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Journalistic privilege upheld in significant Federal Court ruling

A journalist in the midst of a defamation suit will not have to reveal the 13 confidential sources who criticised an orthopaedic surgeon’s alleged controversial practices, the Federal Court ruled.

user iconNaomi Neilson 21 December 2023 Big Law
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In a significant ruling, Justice Robert Bromwich found in favour of Nine journalist Charlotte Grieve, who is being sued alongside The Age, The Sydney Morning Herald and 60 Minutes by Dr Al Muderis for publications that allegedly exposed negligent conduct.

The ruling preserved the principle of journalistic privilege to safeguard a source’s identity and information.

“The public interest in non-disclosure is overwhelming and would have met and exceeded a far stronger public interest in disclosure than was present in this case,” Justice Bromwich found.


Dr Muderis argued because he believes he knows the identity or likely identity of seven of the 13 sources through information in evidence and inferences, “there is a substantially diminished public interest in denying him being able to confirm that suspicion or belief”.

He did not advance any case of waiver of journalistic privilege.

Justice Bromwich said he was unable to agree there is no significant public interest in a suspicion being confirmed or denied, particularly on the assumption the suspicion is well founded in the first place.

“Even if I am wrong about that, I would not attach any significant or determinative weight to such a suspicion or belief, however well-founded, either in materially elevating the weight of a public interest in favour of disclosure or in materially diminishing the weight of the public interest against disclosure,” Justice Bromwich said.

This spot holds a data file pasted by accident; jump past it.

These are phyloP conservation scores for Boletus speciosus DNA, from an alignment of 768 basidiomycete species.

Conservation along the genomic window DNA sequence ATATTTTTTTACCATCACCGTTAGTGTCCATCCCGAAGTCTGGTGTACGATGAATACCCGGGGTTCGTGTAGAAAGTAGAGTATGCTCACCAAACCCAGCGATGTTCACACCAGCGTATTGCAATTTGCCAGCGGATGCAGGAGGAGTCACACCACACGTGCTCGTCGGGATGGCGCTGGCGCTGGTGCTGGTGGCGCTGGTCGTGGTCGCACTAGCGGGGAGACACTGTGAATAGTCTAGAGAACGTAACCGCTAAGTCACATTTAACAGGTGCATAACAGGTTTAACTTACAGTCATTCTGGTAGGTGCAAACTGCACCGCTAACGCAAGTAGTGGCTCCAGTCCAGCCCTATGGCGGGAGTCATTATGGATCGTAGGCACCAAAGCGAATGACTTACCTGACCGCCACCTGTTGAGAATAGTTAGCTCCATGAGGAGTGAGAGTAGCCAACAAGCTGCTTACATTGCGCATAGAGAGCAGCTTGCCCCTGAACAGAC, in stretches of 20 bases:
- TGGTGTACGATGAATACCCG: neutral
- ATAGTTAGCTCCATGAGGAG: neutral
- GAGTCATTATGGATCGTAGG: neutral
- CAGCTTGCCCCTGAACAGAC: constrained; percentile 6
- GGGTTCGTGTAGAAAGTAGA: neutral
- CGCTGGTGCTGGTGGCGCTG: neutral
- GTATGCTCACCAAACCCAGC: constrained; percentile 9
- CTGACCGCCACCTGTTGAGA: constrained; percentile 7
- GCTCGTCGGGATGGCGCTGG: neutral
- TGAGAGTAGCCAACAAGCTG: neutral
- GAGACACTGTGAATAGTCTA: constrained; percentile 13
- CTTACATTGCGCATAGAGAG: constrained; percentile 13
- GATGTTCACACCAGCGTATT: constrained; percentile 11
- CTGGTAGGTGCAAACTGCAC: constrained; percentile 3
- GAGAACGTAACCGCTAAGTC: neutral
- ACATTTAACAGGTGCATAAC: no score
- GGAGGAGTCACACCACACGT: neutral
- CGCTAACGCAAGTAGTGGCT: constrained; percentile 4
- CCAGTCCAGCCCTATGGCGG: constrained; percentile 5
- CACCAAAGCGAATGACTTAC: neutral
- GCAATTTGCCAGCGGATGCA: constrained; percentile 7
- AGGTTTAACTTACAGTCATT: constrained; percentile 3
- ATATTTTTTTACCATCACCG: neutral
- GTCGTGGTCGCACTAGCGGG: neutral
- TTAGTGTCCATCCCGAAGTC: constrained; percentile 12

Justice Bromwich found journalistic privilege was made out in respect of each of the 13 sources, particularly as Ms Grieve had made promises not to disclose their identities during conversations.

Justice Bromwich added that while journalists could “make life easier” for themselves by expressly saying they would not disclose their identity and “perhaps making a short, written, signed and dated note”, he could make out in this case that a promise had been made.

“What really matters is what it is accepted was conveyed to the source by way of words and associated conduct in context, as may be deposed to by the journalist,” Justice Bromwich said.

Naomi Neilson

Naomi Neilson

Naomi Neilson is a senior journalist with a focus on court reporting for Lawyers Weekly. 

You can email Naomi at: This email address is being protected from spambots. You need JavaScript enabled to view it.

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